However, since Pope Paul VI lifted the ban in 1963, cremation has become an increasingly popular option among Catholics.
Such a decision requires an important conversation, or conversations, and although some may find this topic uncomfortable, it could be seen as a kindness to pass on final wishes to loved ones − so the dinner table may not be a bad place to initiate these conversations.
Following the example of Christ’s burial, the early Christian church rejected the practice of cremation, believing that the body was to remain intact for resurrection. This practice continued in Christian-ruled countries for over 1500 years.
During that time, cremation was strongly opposed by Christians, as early pagan cremations were seen as a denial of Christ’s resurrection. In 789, to ensure the dead were buried, Charles the Great, King of the Franks, went so far as to create a law punishing the act of cremation by death.
In 1870, following the creation of the first modern cremation chamber in Italy, the popularity of cremation began to rise. In 1886, the Catholic Church officially banned cremations.
Since 1963, the Vatican has permitted cremation, but only if that choice is not a reflection of doubt or disbelief of Catholic teachings surrounding death, resurrection and eternal life. The Church also gives specific instruction surrounding the treatment of the remains of one who has died. As a dwelling place of the Holy Spirit, a person’s remains must be treated with respect, placed in a worthy container and then buried or placed in a columbarium. The practice of scattering remains or keeping remains at home is not consistent with the Church’s belief that the body must always be treated with respect.
These new rules, along with the rising costs of traditional burial services and diminishing burial grounds, have in turn led to an increase in cremations and the erection of columbaria across the Diocese of Maitland-Newcastle. A columbarium generally consists of an arrangement of niches in a mausoleum or a wall, into which an urn or other worthy vessel containing remains is placed as an enduring memorial to a loved one. The openings are covered with an inscribed plaque that acts as a memorial for the deceased and an attractive, practical alternative to burial in a cemetery.
“The building of columbaria on church grounds has put cremation in front of people’s faces,” says Diocesan Co-ordinator of Liturgy and Adult Faith Formation, Sr Louise Gannon rsj, who is currently exploring the Order of Christian Funerals through Stepping Stones, a diocesan formation program for parishioners who assist families in preparing Catholic funerals.
“In my experience, parishioners across the diocese seem to be very open to cremation and having their ashes in a columbarium,” says Louise.
“Visiting the remains of a loved one in a columbarium at the parish church can be easier for people and they can be sure that it will be well maintained. This care of the columbarium is an extension of the Church’s respect for the body of the deceased which was once the dwelling place of God. Like all burial places, columbaria remind us to pray for the dead and help us to keep in mind our belief in the resurrection. They become sacred places where people pause to reflect, to remember, to pray and to be renewed in hope.”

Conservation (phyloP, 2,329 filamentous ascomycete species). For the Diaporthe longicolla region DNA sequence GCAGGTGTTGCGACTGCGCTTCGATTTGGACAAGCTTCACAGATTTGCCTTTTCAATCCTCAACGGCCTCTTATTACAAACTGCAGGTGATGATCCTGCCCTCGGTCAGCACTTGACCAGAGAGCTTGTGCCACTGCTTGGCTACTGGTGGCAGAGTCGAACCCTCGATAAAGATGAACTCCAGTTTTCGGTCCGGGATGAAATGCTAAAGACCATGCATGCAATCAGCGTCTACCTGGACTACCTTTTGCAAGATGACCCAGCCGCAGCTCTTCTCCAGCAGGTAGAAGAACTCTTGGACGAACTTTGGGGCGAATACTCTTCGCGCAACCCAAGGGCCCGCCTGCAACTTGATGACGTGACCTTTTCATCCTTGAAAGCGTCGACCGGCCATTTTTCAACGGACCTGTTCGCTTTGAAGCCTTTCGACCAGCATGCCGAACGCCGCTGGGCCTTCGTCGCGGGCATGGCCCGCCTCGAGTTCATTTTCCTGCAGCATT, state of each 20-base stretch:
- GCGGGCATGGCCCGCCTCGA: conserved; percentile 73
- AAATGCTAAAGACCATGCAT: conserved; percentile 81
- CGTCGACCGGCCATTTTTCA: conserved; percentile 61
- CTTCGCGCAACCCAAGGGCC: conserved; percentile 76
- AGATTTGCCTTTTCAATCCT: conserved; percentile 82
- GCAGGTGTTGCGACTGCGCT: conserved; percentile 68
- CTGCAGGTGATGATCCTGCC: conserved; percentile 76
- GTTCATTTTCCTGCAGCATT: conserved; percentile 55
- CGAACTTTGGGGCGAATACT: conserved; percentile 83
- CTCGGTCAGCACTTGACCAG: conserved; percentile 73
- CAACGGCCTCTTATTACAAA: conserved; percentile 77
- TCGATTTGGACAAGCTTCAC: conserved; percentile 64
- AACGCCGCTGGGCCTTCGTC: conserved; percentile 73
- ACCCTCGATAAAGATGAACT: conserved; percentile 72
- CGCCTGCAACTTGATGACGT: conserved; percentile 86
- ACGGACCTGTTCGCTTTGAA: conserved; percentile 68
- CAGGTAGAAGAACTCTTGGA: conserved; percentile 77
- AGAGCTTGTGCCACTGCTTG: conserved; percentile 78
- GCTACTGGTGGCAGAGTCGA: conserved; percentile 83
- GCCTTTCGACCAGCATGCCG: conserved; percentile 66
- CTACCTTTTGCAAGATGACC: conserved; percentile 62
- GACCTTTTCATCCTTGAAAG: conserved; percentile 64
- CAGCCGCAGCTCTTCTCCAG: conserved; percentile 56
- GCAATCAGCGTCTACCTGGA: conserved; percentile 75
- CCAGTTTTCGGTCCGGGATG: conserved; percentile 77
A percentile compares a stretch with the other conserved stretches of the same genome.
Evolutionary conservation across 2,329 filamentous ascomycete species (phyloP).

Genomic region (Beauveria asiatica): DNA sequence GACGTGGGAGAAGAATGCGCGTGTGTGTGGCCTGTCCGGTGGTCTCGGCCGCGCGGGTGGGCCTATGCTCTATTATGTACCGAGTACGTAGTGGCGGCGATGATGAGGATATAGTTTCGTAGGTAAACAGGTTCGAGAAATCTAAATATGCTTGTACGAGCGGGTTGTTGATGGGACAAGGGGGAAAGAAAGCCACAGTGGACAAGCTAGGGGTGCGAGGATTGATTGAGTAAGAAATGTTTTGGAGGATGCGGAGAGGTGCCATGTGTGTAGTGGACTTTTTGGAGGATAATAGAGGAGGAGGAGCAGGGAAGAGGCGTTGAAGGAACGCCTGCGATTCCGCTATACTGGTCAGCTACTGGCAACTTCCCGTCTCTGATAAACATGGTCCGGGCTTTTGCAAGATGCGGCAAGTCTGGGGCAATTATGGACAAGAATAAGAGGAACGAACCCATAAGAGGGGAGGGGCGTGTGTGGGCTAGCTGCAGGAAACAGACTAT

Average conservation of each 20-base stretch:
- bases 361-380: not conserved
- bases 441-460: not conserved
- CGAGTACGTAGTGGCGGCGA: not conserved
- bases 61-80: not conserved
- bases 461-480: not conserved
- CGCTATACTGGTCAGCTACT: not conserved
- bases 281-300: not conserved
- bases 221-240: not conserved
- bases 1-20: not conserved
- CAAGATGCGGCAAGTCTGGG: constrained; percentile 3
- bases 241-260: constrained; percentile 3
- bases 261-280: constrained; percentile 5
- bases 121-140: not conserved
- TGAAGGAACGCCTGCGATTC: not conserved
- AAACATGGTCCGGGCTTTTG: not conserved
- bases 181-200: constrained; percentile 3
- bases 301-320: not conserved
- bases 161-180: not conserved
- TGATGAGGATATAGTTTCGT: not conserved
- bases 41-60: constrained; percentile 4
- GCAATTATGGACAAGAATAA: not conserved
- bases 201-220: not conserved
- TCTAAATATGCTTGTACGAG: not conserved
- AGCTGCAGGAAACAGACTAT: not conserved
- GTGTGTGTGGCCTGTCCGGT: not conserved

Many churches now have a columbarium within their grounds. The latest columbarium is the newly-developed Sacred Heart Columbarium, in the grounds of the cathedral, which opened in November 2015. The dominant sculptural image of the risen Christ captures the foundational belief of Christianity.
“From what I have observed, one of the biggest benefits of choosing a niche in a columbarium is the creation of an intimate connection between the living and the dead,” says the Dean of the Cathedral, Father Andrew Doohan.
“I often see people wander through the columbarium after Mass and visit their families,” says Andrew.
“The choice of burial or cremation is a personal one, but I have definitely seen how cremation can help the grieving process and allow it to unfold at a more natural pace.
“As there is a gap in time (usually a couple of weeks), between cremation and interment (the placing of the urn into the niche), this time can help people to deal with their grief.”
Cremation is a popular option in Newcastle’s Sugarloaf Parish.
“We estimate two-thirds of our parishioners tend to be cremated and believe the ones who are buried are the older ones who wish to be buried with their deceased partners,” says Sugarloaf Parish Secretary, Mel McNamara.
“Having our own columbarium at Holy Cross Church, Glendale, also has a lot to do with their decision, as people like the idea of being ‘buried’ on church grounds,” says Mel.
In Krambach, two hours north of Glendale in the Manning Region, the statistics on burial versus cremation are slightly different.
“St Bernadette's Catholic Church Krambach does not have a columbarium; however, Krambach Cemetery has one,” says honorary secretary of Krambach Parish, Helen Legg.
“In the 28 years I have lived in Krambach, I have only known of one cremation, so the percentage is very low in this particular part of the Manning Valley,” says Helen.
“No matter what you choose [cremation or burial], the most important thing is to ensure remains are respected,” says Andrew Doohan.
“The final words of committal are largely the same whether your body is buried or you are cremated so at the end of the day, the choice is yours,” says Andrew.
Perhaps the season of Easter is the perfect time to reflect on these important decisions, in the light of the resurrection of Christ and the promise of everlasting life?
To contact your local Catholic parish regarding these issues, please visit www.mn.catholic.org.au/parishes-priests/parishes. See also www.mn.catholic.org.au/church-community/change-loss-grief.